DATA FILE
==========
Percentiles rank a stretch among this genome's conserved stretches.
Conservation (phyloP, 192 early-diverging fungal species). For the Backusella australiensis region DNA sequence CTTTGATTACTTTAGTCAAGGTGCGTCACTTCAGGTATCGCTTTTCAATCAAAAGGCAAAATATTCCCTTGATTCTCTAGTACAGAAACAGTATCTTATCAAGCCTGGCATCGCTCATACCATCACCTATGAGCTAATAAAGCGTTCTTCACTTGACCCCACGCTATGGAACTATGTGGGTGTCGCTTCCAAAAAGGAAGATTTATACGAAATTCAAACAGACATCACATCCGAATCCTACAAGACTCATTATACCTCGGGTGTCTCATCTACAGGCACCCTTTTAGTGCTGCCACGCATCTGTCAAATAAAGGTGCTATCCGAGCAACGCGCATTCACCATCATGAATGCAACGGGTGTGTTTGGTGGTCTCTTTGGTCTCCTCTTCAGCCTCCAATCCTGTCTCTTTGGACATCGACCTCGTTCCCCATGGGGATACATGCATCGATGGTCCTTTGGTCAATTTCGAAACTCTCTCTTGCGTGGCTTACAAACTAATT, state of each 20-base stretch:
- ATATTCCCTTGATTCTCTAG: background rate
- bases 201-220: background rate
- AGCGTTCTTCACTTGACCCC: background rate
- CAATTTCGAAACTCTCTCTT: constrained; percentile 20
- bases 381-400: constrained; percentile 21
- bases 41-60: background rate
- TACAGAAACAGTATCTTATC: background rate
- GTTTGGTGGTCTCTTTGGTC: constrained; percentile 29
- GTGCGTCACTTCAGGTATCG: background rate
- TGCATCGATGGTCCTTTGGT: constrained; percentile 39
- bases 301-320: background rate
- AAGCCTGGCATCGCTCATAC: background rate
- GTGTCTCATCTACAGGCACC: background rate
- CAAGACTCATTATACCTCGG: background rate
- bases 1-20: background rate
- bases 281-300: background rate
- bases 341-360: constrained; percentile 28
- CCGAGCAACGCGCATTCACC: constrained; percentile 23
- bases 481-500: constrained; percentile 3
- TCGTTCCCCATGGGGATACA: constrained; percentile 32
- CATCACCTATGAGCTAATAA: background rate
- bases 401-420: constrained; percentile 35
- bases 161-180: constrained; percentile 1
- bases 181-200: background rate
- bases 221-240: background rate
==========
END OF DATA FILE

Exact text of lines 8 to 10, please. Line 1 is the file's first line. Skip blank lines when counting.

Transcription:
- bases 41-60: background rate
- TACAGAAACAGTATCTTATC: background rate
- GTTTGGTGGTCTCTTTGGTC: constrained; percentile 29